Sabrina (1995) / Comedy-Romance
MPAA Rated: PG for some mild language
Running Time: 127 min.
Cast: Harrison Ford, Julia Ormond, Greg Kinnear, Nancy Marchand, John Wood
Director: Sydney Pollack
Screenplay: Barbara Benedek, David Rayfiel (based on the earlier screenplay by Billy Wilder, Samuel A. Taylor (from his play), and Ernest Lehman.)
Review published March 5, 2000
While this slight romantic comedy is easy to watch and amiable enough for an enjoyable evening, considering Harrison Ford's (Clear and Present Danger, The Fugitive) involvement while still a superstar at the box office, it's hard not to be a little let down because it wasn't better. Combine this with a proven director in Sydney Pollack (The Firm, Tootsie), source material from Billy Wilder and Ernest Lehman's adaptation of Samuel A. Taylor's play, and a then sizeable $60 million dollar budget, and you can see why it was considered a great failure at the time of release. Sabrina isn't all bad though, and in fact, for the first 90 minutes it's actually quite well done, with good characterizations, nice locale work, and solid acting from the three leads.
Julia Ormond (I Know Who Killed Me, The Curious Case of Benjamin Button) stars as Sabrina, the daughter of the Larrabee family's chauffer, who went by totally unnoticed by her lifelong crush, David (Kinnear, As Good as it Gets). David is renown as the playboy of Long Island, and when Sabrina comes back transformed into a woman after a couple of years in Paris, he sets his sights on the childhood friend he never really paid attention to. Problem is that David is already engaged to the wealthy daughter of a billion dollar businessman, and with their union, the Larrabee family stands to gain a billion dollars in a merger between the two companies. Enter Linus (Ford), the head of the Larrabee corporation, who decides to keep David on ice for a chance to lure Sabrina away from David's eyes until they can come to their senses and consummate the deal.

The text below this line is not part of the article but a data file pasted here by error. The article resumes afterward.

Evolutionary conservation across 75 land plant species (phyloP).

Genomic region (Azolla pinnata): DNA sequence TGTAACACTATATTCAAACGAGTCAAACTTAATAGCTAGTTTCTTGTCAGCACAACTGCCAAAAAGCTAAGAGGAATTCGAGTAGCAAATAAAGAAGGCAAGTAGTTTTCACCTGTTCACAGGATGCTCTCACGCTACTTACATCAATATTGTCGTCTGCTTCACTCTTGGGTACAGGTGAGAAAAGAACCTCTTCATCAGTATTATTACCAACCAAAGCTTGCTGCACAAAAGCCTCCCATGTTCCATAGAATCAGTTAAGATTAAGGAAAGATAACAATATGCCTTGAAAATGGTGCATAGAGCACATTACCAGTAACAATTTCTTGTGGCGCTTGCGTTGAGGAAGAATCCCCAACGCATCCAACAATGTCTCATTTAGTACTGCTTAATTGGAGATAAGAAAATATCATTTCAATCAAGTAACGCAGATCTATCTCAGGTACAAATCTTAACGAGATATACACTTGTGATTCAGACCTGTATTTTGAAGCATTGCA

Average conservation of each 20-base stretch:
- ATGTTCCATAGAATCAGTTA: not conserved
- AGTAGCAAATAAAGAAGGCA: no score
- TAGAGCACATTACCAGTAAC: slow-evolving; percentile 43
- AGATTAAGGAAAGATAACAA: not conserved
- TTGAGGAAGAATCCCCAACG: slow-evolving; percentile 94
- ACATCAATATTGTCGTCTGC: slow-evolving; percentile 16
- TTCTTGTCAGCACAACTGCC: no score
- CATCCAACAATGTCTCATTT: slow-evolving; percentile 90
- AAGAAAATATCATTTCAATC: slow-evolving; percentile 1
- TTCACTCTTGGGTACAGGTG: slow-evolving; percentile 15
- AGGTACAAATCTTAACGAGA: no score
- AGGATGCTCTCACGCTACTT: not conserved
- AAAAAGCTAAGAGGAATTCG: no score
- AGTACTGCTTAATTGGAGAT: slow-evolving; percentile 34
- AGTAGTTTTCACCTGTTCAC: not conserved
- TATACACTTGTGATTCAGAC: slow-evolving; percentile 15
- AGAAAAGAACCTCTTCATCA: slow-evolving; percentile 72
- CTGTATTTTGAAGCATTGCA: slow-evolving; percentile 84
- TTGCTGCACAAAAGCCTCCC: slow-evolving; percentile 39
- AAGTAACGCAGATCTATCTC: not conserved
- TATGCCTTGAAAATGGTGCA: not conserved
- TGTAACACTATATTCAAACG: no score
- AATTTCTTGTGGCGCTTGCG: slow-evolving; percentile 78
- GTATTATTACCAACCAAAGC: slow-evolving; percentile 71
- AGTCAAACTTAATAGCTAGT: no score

As much as I like Harrison Ford, probably the largest reason this film was considered a let-down was because of his involvement. His role, although played well, isn't really meaty enough for someone of his stature, and we like him too much to want to see him in the unscrupulous shark role. He also overshadows some of the film's finer and more surprising features, namely the terrific debut performance by "Talk Soup"'s Greg Kinnear as a romantic lead and Ormond in another fine role, although the last commercial one in her career. The downsides to the film are the excessive length (2 hours and 7 minutes) for a romantic comedy and the disingenuous ending, which oddly enough just doesn't feel right enough to make this really a feel-good film.
Sabrina is a bit of an overlooked film that will likely age well, and while it won't achieve the classic status of the original, it probably will be seen in a much better light by today's viewers than at the time of it's release. While Sabrina is one of the more forgettable films in Ford's career, it still manages to deliver enough charm and pleasant comedic touches to entertain most who aren't seeking movie greatness.
©2000 Vince Leo